Remembering José Armando

By | February 12, 2015 at 9:56 am | No comments | Blog | Tags: , , ,

On the morning of November 13,  2008, as he prepared to drive his young daughter to school, the journalist José Armando Rodríguez Carreón  was gunned down in front of his home in Ciudad Juárez. He was one of eight Mexican journalists killed in 2008. In this post PEN Canada Writer-in-exile Luis Najera, José Armando’s colleague at the newspaper El Diario de Ciudad Juárez, remembers what it was like to work with “El Choco.” 

Se echaron al choco (el choco was taken down)

I woke up on November 13, 2008, already knowing it would be a long and stressful day, but I had no idea of how sad it would turn out to be.

It was a typical Vancouver morning—cloudy, humid, cold—as I set off early for an appointment with an immigration consultant who was helping my family prepare our refugee claim in Canada. We’d arrived two months earlier, fleeing death threats I’d received because of my work as a journalist in Ciudad Juárez, then the epicentre of Mexico’s ‘war on drugs’. I began to review documents, and check my email for additional information. As I was did so, a message popped up on the screen. It was from a fellow Juárez journalist, a friend and colleague, and its shocking subject line said: ‘se echaron al choco’ (el choco was taken down).

Paraphrasing Dickens, our time together was “the best of times and the worst of times.”

José Armando Rodríguez Carreón was called “el choco” because of his dark skin, but sometimes we joked that it was a good nickname because, like chocolate, Armando was always so full of energy. His vitality emerged from an active lifestyle which included martial arts, mountain cycling, and a passion for journalism. As a reader, you could feel the energy in his articles in ‘El Diario de Juárez’; indeed, Armando was a proactive reporter who typically worked more than 12 hours a day, chasing leads, asking the right and often uncomfortable questions, checking facts, meeting with sources to produce articles that exposed police corruption, unveiled criminal schemes, or gave voice to those affected by tragedy or injustice.

I met him in the early 90s while he was working as a cameraman. At the time, he and my coworker Blanca Alicia Martínez were dating; months later, they got engaged and married. Blanca, a small, shy, deep-voiced woman, was the perfect complement to Armando’s endless energy.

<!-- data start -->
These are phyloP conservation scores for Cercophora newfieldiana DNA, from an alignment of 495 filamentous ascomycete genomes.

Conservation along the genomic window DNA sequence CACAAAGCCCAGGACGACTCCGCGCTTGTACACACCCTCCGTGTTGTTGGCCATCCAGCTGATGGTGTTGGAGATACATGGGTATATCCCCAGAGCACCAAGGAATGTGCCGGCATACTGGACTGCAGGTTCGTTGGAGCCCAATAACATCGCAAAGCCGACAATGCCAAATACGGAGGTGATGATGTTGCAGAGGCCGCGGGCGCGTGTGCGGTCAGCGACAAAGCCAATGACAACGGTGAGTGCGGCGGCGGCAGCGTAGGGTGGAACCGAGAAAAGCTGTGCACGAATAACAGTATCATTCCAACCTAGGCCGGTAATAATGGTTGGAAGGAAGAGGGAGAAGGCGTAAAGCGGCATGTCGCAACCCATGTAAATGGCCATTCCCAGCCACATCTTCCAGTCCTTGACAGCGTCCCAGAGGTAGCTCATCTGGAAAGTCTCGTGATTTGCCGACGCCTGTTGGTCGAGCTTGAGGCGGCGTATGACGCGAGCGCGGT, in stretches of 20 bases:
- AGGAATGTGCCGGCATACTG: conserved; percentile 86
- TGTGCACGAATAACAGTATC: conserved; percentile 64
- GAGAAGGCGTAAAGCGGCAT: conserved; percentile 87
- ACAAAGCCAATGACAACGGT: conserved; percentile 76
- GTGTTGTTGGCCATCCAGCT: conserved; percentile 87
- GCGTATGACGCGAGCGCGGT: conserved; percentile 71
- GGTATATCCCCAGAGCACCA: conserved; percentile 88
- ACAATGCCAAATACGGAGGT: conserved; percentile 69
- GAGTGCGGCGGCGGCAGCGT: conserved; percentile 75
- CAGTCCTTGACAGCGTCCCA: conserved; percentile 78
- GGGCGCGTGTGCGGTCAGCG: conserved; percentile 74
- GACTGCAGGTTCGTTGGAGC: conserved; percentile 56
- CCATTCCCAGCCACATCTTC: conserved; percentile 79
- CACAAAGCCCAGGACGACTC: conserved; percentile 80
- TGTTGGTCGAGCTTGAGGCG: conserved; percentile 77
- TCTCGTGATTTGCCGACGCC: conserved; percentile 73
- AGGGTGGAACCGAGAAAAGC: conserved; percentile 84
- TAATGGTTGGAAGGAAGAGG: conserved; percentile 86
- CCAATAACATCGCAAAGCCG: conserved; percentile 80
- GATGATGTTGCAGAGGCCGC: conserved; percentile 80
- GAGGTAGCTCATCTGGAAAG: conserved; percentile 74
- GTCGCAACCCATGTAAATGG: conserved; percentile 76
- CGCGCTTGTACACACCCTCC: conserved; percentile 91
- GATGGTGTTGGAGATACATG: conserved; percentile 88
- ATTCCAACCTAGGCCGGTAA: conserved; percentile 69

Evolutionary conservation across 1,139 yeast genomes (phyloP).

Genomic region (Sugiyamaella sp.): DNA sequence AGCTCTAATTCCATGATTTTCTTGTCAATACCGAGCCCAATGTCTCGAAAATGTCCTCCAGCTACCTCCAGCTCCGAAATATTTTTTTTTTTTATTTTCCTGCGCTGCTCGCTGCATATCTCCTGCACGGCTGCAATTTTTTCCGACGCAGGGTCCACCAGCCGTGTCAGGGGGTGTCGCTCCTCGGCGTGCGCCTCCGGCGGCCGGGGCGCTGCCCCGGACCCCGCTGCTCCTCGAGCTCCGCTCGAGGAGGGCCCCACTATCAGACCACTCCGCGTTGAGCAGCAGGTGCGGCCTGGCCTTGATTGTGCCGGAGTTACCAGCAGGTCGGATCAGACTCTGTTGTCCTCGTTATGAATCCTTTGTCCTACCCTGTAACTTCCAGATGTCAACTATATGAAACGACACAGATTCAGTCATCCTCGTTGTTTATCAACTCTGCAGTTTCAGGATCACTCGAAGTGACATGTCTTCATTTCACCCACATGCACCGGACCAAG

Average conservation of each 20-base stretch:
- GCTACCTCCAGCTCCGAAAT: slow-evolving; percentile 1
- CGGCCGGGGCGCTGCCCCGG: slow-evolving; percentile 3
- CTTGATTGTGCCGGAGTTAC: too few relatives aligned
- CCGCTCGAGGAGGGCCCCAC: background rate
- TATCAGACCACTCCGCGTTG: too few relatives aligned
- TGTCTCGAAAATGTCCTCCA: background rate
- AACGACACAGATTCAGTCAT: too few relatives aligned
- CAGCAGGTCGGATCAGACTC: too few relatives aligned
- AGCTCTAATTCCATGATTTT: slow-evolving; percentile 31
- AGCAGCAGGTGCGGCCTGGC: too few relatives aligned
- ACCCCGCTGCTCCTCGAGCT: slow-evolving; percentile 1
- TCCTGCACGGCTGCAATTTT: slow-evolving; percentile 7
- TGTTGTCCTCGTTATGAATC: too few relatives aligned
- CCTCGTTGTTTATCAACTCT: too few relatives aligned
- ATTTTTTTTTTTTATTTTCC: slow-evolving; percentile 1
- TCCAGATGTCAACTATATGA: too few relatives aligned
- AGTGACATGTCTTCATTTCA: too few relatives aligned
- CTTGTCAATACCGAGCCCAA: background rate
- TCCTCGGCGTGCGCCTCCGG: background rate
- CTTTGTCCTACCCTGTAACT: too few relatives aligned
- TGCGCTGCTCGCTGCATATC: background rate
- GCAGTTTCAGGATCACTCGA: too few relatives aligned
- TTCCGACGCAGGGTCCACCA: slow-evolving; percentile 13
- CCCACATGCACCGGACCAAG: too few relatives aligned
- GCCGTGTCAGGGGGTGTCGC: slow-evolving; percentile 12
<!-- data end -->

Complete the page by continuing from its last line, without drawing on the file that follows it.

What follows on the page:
I worked with Armando for two years. Paraphrasing Dickens, our time together was “the best of times and the worst of times.” We were young journalists reporting on the surge of disappearances, rapes and murders of young females, now known worldwide as the Juárez ‘femicides’. These were dark days. On almost a daily basis we covered gruesome scenes of brutality, reported on crimes that were carried out with rampant impunity, and met with families devastated by the loss of a loved one. In those hectic and sometimes chaotic days, however, it was precisely Armando’s personal energy what made the difference in the newsroom. He lifted us with his positive attitude, inspired us to keep going, despite the challenges and perils of reporting on an active serial killer and widespread organized crime in our own city.

Despite his exhaustion, Armando’s commitment to journalism never faltered, he carried on with his brave investigations, exposing drug cartels, their operations at the border, and their criminal networks.

Perhaps because he was training in martial arts at the time, Armando used to pace around the newsroom barefoot, performing some sort of writing ritual that frequently was accompanied by jokes and smiles that broke the solemnity of the moment, boosting our own energy to continue working, one day at the time, one smile at a time.  

In 2008, Ciudad Juárez was a war zone. People were murdered by the dozens every day despite convoys of soldiers and law enforcement agents patrolling the city. Organized crime groups and corrupt authorities merged, creating an amorphous monster that covered the city in blood. Slowly this began to drain Armando’s energy. Just days before I fled with my family, I saw him at a press conference; he looked utterly exhausted. We didn’t speak, but I distinctly recall the way he left the room, walking so slowly that he was almost dragging his feet.

Despite his exhaustion, Armando’s commitment to journalism never faltered, he carried on with his brave investigations, exposing drug cartels, their operations at the border, and their criminal networks. In one of his last pieces, Armando revealed the alleged nexus between the family of the then-state general attorney and a transnational organized crime group. Apparently, this was the final straw for those who ordered his murder.

Armando’s assassination affected more than his family and friends. It stunned a whole generation of journalists who had met or worked with him, as well as  the city he lived in and wrote so passionately about. Indeed, all of us who knew Armando still miss his wonderful energy to this day.

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